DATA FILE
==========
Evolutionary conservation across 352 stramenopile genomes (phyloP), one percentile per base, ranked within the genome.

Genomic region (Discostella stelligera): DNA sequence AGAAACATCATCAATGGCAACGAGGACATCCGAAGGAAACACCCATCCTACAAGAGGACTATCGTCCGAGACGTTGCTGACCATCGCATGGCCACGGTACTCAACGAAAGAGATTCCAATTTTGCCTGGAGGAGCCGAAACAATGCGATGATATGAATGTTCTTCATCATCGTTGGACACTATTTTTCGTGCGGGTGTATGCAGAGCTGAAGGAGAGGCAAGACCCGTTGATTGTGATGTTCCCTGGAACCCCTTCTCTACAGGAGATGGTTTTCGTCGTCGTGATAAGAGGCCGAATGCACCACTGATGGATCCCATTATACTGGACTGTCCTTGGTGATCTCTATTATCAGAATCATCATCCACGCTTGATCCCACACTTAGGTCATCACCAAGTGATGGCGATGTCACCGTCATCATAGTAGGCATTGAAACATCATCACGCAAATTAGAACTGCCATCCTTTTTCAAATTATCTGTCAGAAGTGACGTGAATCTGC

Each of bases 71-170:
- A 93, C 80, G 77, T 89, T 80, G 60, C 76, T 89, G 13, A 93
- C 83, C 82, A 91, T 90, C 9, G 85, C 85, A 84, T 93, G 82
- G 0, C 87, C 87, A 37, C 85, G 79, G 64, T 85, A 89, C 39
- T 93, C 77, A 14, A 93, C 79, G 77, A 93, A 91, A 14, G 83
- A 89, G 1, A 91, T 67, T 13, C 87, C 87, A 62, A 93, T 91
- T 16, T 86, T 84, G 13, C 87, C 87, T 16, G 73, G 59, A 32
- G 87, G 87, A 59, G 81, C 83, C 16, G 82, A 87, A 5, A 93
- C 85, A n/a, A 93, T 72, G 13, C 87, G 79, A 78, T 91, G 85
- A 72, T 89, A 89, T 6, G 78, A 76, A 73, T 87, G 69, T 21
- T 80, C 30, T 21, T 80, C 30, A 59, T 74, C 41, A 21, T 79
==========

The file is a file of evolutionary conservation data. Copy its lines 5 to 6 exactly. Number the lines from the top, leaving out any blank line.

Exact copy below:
- C 83, C 82, A 91, T 90, C 9, G 85, C 85, A 84, T 93, G 82
- G 0, C 87, C 87, A 37, C 85, G 79, G 64, T 85, A 89, C 39